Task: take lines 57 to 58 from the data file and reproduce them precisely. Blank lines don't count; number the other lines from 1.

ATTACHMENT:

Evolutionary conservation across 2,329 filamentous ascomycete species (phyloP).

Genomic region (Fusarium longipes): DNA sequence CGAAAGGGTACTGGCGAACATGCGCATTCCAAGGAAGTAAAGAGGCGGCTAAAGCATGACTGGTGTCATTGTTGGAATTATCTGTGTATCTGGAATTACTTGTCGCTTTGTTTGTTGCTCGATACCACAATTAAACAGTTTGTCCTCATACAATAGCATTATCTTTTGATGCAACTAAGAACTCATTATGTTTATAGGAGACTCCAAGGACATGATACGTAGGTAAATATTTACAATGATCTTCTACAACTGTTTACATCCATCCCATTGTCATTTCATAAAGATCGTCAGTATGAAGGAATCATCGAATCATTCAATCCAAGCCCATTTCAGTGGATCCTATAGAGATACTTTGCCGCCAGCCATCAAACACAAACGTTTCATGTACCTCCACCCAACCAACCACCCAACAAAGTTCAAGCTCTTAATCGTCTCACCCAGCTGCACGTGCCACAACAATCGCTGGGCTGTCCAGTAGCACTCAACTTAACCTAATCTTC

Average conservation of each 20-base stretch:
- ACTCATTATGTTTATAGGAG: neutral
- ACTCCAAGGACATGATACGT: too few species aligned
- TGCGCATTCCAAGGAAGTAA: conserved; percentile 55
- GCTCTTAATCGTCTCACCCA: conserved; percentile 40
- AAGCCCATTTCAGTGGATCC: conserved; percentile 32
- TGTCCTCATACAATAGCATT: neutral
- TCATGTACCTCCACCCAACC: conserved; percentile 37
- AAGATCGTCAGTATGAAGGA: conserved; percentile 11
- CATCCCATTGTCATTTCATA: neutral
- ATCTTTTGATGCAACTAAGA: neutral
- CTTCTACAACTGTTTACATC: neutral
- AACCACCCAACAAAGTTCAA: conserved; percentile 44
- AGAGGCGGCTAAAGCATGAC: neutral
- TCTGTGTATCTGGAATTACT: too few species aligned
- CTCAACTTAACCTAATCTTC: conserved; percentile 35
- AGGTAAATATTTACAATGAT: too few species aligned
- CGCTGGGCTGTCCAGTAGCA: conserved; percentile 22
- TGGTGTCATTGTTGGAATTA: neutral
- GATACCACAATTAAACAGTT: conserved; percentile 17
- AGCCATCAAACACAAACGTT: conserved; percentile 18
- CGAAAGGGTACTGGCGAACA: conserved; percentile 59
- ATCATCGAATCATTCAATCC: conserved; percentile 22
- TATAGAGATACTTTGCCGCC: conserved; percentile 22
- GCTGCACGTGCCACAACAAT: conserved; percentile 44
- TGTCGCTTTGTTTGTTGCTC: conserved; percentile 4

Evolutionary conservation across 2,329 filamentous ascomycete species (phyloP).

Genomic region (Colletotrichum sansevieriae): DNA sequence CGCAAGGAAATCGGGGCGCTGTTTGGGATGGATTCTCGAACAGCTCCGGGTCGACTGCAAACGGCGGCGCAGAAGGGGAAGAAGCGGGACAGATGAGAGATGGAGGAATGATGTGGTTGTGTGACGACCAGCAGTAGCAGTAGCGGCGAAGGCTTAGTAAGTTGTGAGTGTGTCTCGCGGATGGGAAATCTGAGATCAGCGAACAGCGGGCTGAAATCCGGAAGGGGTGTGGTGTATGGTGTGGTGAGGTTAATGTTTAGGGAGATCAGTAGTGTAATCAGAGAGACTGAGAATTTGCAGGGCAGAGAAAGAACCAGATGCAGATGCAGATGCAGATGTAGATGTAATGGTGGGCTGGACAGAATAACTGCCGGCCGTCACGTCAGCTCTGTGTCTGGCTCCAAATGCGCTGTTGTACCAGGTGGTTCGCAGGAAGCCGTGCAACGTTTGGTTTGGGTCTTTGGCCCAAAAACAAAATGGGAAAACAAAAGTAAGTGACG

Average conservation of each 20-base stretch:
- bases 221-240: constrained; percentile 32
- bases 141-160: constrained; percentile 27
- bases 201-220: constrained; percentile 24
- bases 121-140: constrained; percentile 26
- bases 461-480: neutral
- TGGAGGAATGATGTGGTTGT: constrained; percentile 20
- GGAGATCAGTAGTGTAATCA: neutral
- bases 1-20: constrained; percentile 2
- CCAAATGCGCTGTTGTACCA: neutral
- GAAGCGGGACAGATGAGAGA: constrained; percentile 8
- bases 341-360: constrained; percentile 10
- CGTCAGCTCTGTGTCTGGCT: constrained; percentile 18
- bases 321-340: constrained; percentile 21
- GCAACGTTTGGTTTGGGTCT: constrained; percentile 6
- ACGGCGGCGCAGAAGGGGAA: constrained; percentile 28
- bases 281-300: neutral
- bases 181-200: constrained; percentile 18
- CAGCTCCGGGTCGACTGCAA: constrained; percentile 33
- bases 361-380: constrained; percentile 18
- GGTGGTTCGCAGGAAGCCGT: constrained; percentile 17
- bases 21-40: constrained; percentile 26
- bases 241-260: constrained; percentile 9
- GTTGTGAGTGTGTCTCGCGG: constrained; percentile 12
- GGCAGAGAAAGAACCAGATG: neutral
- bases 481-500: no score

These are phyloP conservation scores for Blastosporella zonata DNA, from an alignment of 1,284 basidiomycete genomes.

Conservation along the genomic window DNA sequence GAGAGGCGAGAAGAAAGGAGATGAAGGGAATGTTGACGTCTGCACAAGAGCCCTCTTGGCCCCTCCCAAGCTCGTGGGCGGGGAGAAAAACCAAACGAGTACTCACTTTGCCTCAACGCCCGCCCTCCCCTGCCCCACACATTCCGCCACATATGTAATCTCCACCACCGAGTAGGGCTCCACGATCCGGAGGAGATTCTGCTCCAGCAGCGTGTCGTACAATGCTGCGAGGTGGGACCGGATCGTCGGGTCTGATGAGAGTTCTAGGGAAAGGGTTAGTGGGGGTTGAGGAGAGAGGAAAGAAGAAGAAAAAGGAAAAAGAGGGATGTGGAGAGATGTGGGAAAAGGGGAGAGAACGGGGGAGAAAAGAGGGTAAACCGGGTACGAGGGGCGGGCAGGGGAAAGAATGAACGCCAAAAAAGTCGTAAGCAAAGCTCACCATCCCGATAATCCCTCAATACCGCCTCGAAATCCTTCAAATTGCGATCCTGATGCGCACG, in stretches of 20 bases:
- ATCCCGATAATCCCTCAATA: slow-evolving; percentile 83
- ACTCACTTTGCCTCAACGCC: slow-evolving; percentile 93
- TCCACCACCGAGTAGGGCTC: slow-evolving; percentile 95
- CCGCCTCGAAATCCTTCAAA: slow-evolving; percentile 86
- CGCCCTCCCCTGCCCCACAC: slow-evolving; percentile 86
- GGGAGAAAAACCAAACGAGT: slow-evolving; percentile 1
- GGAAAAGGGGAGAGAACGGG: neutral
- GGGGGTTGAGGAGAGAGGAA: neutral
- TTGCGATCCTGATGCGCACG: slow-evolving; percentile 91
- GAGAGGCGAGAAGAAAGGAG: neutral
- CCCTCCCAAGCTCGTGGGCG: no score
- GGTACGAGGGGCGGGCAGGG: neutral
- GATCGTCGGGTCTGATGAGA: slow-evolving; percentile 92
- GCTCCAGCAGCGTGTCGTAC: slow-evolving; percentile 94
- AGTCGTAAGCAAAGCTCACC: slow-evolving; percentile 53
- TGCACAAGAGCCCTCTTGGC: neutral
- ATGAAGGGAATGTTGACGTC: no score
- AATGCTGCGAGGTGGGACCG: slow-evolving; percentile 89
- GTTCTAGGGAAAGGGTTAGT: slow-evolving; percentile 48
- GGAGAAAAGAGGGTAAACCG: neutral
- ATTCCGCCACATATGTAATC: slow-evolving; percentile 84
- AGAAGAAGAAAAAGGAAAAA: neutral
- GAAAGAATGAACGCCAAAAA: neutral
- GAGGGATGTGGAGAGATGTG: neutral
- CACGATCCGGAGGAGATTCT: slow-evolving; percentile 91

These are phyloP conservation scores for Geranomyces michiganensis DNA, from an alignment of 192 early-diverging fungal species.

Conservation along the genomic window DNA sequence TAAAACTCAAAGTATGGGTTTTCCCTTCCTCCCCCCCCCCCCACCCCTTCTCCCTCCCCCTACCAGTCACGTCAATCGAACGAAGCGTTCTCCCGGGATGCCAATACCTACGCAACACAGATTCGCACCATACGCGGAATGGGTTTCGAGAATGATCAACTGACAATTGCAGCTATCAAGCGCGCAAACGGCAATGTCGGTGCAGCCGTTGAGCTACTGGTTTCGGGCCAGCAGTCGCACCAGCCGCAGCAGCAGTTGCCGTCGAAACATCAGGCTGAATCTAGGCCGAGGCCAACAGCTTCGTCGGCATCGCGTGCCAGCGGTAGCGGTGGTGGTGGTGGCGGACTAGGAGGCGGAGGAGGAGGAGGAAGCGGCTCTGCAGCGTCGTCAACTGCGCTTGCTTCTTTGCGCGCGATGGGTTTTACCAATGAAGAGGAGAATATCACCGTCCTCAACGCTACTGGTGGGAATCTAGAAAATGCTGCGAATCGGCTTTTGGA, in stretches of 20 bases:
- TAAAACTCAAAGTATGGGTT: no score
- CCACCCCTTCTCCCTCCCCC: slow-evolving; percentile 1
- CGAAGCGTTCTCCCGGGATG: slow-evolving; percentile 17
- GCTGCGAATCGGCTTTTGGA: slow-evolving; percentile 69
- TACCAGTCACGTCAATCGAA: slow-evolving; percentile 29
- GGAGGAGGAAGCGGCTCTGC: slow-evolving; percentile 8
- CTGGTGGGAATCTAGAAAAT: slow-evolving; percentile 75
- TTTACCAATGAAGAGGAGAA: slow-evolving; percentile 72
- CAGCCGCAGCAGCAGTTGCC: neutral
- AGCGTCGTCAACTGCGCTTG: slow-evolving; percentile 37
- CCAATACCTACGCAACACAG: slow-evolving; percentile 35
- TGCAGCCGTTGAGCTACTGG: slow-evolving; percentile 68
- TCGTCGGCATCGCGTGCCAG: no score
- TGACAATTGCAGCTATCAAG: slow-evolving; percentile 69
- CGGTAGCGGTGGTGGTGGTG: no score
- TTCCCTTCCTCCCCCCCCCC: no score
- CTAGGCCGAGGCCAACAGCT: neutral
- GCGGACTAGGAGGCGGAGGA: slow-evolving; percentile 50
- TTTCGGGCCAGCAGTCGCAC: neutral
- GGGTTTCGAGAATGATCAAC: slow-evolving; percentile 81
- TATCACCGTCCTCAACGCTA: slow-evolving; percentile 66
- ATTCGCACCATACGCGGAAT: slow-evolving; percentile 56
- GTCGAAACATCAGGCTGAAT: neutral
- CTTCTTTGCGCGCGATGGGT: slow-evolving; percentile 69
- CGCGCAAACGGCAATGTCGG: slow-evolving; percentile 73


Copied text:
These are phyloP conservation scores for Blastosporella zonata DNA, from an alignment of 1,284 basidiomycete genomes.

Conservation along the genomic window DNA sequence GAGAGGCGAGAAGAAAGGAGATGAAGGGAATGTTGACGTCTGCACAAGAGCCCTCTTGGCCCCTCCCAAGCTCGTGGGCGGGGAGAAAAACCAAACGAGTACTCACTTTGCCTCAACGCCCGCCCTCCCCTGCCCCACACATTCCGCCACATATGTAATCTCCACCACCGAGTAGGGCTCCACGATCCGGAGGAGATTCTGCTCCAGCAGCGTGTCGTACAATGCTGCGAGGTGGGACCGGATCGTCGGGTCTGATGAGAGTTCTAGGGAAAGGGTTAGTGGGGGTTGAGGAGAGAGGAAAGAAGAAGAAAAAGGAAAAAGAGGGATGTGGAGAGATGTGGGAAAAGGGGAGAGAACGGGGGAGAAAAGAGGGTAAACCGGGTACGAGGGGCGGGCAGGGGAAAGAATGAACGCCAAAAAAGTCGTAAGCAAAGCTCACCATCCCGATAATCCCTCAATACCGCCTCGAAATCCTTCAAATTGCGATCCTGATGCGCACG, in stretches of 20 bases: